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“Knight’s Tour Fragments”, acrylic on canvas. Exhibited at Harrogate and Nidderdale Art Club Exhibition in November 2016. Mick Burton, continuous line artist.

Nessie is two and a half and lives in a village in Worcestershire in a house almost surrounded by common land.  Strangely, there are no cats in the village and no squirrels (although several years ago one appeared in the garden the day we arrived for a visit, and it was suggested that it had been a stowaway in our car).  Hens roam free in the garden – so where are the foxes?  No greater spotted woodpeckers, they are all green.

Nessie’s favourite spot in our house is by the French Windows at the back.  She watches the birds and squirrels endlessly, and it is good to lie down on the job.

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Nessie, the cockapoo, watching birds and squirrels. Why not take it easy?   Mick Burton, continuous line artist.

But Nessie is not used to seeing cats, and we have plenty of those.  Suddenly we hear barking and scraping at the window.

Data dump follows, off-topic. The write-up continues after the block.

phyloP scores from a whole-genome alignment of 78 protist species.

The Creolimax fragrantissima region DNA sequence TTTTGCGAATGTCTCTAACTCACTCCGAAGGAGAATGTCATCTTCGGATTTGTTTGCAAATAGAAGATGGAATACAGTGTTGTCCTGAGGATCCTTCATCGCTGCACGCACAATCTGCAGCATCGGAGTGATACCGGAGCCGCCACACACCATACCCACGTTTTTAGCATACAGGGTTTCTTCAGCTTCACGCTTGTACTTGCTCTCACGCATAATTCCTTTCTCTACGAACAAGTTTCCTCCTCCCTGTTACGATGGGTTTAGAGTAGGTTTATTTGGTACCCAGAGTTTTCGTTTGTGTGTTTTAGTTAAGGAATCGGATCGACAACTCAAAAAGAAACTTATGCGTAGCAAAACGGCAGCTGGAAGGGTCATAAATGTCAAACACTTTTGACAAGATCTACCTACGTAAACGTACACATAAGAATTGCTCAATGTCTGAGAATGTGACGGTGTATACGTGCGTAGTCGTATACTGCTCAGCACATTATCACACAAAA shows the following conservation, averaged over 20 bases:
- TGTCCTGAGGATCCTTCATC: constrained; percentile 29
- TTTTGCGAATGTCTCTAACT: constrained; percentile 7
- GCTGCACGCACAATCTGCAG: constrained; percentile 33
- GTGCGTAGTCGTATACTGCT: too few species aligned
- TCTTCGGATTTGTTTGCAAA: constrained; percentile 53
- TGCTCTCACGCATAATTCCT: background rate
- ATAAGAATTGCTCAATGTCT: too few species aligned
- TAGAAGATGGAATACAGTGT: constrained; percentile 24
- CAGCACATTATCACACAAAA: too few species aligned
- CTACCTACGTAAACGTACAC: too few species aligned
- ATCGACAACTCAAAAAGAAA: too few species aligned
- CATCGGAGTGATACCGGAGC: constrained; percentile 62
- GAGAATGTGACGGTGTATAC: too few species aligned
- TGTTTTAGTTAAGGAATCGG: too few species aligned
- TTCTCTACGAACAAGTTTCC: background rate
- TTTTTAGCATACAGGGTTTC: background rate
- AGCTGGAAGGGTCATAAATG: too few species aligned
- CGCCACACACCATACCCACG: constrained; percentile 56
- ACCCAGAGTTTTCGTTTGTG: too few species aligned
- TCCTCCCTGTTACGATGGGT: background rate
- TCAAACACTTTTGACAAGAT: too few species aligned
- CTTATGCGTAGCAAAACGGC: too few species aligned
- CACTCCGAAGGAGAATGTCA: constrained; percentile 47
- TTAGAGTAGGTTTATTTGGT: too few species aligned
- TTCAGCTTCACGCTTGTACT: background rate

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Nessie spots a cat and all hell breaks loose.  Mick Burton, continuous line artist.

Hopefully one of the foxes will turn up whilst Nessie is here.  We often see one or more during the day, and we even had one on the garage roof marking its territory.  Here is a photo of one in the garden in late January 2017.

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A Gledhow Valley fox in the garden in January 2017.  Mick Burton, continuous line artist.

Nessie eats sensibly and feels that there my be more nurishment in the cardboard box than in the breakfast cereals themselves.

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Nessie tucking in to a cardboard box which had contained breakfast cereals.  Mick Burton, continuous line artist.

Of course the highlight of each day for Nessie is the walk through Gledhow Valley Woods to the lake.